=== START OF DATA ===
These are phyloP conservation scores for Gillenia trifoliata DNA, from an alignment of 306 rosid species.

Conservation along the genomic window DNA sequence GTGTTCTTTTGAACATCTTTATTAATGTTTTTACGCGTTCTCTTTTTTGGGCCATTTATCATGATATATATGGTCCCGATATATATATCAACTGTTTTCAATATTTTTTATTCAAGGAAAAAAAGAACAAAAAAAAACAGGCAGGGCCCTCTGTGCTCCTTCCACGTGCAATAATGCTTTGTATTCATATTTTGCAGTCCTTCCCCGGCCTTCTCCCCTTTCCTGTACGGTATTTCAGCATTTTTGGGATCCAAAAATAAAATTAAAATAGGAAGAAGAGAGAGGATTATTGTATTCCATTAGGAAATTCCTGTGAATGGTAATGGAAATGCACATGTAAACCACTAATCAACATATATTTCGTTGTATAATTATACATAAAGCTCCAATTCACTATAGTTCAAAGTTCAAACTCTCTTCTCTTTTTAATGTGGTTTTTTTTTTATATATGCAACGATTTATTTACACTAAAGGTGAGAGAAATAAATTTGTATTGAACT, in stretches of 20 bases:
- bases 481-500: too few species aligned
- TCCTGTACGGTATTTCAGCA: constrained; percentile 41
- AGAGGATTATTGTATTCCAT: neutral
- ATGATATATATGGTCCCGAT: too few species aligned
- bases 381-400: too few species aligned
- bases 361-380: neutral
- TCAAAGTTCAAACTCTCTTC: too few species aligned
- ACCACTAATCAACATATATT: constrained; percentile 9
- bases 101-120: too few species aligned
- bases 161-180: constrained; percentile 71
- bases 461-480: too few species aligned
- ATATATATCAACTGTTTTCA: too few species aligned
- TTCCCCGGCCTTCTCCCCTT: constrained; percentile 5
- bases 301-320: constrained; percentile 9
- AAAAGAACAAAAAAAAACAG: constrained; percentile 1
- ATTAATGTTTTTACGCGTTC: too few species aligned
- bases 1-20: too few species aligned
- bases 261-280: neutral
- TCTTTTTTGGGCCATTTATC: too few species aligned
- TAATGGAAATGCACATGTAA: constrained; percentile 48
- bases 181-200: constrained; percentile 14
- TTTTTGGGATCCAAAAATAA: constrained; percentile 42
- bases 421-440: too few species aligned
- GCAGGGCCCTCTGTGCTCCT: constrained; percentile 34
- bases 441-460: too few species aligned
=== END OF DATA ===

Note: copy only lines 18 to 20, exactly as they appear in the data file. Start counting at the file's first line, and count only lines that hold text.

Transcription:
- ATTAATGTTTTTACGCGTTC: too few species aligned
- bases 1-20: too few species aligned
- bases 261-280: neutral